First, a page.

West’s attorney Skip Miller sent a letter to HBO, Warner Bros., Discovery and executive producer Adam McKay on April 19, demanding a retraction, an apology and unspecified damages for what he called “a deliberately false characterization that has caused great distress to Jerry and his family.”

“Winning Time: The Rise of the Lakers Dynasty” is a 10-part series on the team’s first championship season in the so-called Showtime era, in which the Lakers won five NBA titles led by Magic Johnson and Kareem Abdul-Jabbar.

Both men have criticized the show, with Johnson complaining that producers did not seek out former players for input, and Abdul-Jabbar calling the show boring and deceptive in its portrayals.

John C. Reilly, Quincy Isaiah and Jason Clarke star in “Winning Time: The Rise of the Lakers Dynasty.” (HBO)

3. Ryan Reynolds selected to receive American Cinematheque Award

Actor Ryan Reynolds has been selected to be the 36th recipient of the American Cinematheque Award, it was announced Tuesday.

Reynolds will receive the award in a tribute planned for Nov. 17 at the Beverly Hilton. It is an annual fundraiser for the nonprofit organization that supports the Aero Theatre in Santa Monica, Los Feliz 3 Theatre in Los Feliz and the Egyptian Theatre in Hollywood.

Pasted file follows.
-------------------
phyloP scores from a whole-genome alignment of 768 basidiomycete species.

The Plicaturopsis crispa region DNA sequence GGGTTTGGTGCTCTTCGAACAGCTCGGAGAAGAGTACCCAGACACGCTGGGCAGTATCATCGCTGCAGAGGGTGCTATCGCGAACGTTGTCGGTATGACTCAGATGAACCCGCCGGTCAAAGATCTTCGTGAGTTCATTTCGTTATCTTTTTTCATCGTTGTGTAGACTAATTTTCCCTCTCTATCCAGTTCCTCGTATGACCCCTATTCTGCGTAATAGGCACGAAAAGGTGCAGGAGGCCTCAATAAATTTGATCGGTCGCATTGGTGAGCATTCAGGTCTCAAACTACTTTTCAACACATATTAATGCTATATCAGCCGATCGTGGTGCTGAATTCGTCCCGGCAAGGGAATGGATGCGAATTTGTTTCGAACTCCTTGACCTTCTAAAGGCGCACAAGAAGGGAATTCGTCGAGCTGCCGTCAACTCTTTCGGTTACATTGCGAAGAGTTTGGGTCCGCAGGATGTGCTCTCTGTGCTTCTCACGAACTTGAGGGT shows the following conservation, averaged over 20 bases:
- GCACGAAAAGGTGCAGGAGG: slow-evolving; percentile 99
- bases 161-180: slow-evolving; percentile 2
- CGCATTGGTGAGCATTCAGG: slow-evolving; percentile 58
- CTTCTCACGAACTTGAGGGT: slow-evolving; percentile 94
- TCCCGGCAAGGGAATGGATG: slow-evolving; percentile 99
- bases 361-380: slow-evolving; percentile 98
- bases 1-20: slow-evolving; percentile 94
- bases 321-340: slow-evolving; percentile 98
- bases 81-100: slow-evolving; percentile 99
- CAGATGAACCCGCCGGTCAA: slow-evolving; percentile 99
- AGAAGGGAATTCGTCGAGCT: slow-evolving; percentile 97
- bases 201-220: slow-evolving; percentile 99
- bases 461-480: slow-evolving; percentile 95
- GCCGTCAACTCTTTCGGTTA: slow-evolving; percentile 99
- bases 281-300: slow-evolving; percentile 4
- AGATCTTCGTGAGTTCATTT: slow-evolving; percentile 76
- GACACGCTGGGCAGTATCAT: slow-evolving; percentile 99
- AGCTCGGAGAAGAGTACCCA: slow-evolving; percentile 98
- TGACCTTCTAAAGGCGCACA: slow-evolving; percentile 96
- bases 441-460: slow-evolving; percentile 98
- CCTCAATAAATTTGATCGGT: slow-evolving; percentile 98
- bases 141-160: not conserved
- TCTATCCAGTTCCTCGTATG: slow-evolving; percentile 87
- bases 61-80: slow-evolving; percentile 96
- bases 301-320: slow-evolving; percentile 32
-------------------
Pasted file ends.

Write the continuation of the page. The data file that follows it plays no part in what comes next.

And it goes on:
Reynolds has appeared in several movies and films including, “Deadpool,” “The Adam Project” and “Red Notice.” The Canadian government recently designated him a “national treasure” and he has been nominated for Golden Globe and Grammy awards for his work on the “Deadpool” franchise.

Previous American Cinematheque Award winners include Eddie Murphy, Bette Midler, Steven Speilberg, Spike Lee and Martin Scorsese.

4. Police release videos in probe of Baldwin film-set shooting

Law enforcement officials released a trove of video evidence Monday in the ongoing investigation of a fatal October shooting of a cinematographer by actor and producer Alec Baldwin on the set of a Western movie.

Data files released by the Santa Fe County Sheriff’s Office include lapel camera recordings taken by a commanding officer as he arrives at a film-set ranch where medics are attending to the wounded, with an evacuation helicopter whirring overhead. A search for the gun leads to the movie production’s armorer, who breaks down in tears.